William of Ockham (also Occam, Hockham, or several other spellings; c. 1288 – c. 1348) was an English Franciscan friar and scholastic philosopher, who is believed to have been born in Ockham, a small village in Surrey. He is considered to be one of the major figures of medieval thought and was at the centre of the major intellectual and political controversies of the fourteenth century. Although he is commonly known for Occam's razor, the methodological principle that bears his name, William of Ockham also produced significant works on logic, physics, and theology. In the Church of England, his day of commemoration is 10 April.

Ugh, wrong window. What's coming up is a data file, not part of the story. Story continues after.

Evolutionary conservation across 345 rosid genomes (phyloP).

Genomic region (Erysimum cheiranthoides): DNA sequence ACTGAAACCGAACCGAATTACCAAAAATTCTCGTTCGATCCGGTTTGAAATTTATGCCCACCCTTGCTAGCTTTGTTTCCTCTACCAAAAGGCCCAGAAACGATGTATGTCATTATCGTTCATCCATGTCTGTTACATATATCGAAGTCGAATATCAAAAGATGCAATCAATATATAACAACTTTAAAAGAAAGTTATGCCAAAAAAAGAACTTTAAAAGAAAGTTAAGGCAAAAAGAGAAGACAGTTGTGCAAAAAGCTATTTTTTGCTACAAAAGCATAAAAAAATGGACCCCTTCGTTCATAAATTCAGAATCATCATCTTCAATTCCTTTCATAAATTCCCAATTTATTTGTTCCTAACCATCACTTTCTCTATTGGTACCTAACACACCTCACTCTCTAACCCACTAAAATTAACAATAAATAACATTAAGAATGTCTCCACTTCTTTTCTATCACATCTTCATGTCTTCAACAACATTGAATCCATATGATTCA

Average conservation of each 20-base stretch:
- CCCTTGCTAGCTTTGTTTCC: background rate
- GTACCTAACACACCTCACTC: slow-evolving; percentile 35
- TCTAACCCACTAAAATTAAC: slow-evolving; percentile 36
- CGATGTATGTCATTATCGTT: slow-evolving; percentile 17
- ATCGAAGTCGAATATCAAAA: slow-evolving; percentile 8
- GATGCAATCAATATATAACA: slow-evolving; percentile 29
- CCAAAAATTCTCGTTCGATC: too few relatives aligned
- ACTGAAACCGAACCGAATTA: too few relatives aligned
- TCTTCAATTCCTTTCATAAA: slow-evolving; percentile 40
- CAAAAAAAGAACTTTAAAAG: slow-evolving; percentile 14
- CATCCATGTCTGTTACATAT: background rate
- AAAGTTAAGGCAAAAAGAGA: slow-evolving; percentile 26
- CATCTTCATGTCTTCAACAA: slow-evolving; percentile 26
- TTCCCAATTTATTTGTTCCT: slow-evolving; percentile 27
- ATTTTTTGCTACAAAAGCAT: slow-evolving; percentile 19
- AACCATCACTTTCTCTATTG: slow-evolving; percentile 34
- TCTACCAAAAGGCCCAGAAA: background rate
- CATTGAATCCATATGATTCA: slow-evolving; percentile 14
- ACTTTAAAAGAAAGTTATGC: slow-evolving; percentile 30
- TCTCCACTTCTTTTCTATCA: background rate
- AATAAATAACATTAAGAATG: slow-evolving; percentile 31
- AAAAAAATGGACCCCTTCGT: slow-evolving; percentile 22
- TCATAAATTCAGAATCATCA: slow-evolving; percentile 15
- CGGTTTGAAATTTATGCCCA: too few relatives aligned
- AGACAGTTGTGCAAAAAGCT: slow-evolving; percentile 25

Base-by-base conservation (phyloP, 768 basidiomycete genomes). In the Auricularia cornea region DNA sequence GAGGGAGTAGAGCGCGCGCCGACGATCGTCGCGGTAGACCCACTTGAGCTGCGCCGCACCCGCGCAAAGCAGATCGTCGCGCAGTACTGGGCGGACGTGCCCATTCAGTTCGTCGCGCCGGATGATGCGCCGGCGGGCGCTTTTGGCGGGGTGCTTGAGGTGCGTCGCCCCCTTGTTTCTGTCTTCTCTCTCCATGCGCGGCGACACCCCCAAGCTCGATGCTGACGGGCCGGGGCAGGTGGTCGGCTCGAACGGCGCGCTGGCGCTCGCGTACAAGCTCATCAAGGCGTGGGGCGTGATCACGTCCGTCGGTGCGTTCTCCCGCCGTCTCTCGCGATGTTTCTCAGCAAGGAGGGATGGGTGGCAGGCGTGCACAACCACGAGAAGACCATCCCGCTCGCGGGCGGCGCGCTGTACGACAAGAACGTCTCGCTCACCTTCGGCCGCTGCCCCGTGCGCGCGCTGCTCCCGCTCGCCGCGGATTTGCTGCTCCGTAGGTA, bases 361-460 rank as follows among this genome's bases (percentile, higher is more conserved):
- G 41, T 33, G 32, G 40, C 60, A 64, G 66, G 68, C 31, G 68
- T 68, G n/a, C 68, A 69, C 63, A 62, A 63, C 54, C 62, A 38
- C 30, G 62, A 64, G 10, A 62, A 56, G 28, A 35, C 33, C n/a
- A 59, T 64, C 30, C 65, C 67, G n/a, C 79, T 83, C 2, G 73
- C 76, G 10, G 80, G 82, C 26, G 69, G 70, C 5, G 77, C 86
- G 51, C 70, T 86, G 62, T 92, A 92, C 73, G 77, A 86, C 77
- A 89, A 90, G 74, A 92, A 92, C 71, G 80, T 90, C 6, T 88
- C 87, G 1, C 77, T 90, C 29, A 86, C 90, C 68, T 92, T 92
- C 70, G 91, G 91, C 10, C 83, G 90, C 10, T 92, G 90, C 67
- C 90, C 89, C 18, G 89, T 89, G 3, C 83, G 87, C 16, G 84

William of Ockham Poems

William of Ockham Quotes

It is vain to do with more what can be done with less.
William of Occam (c. 1285-1349), British monk, philosopher. Occam's Razor. Attributed to William of Occam.
First it must be known that only a spoken word or a conventional sign is an equivocal or univocal term; therefore a mental content or concept is, strictly speaking, neither equivocal nor univocal.
William of Occam (c. 1285-1349), British philosopher, theologian. Trans. by and ed. Philotheus Boehner, Indianapolis, The Library of Liberal Arts (1964). Philosophical Writings, p. 63.

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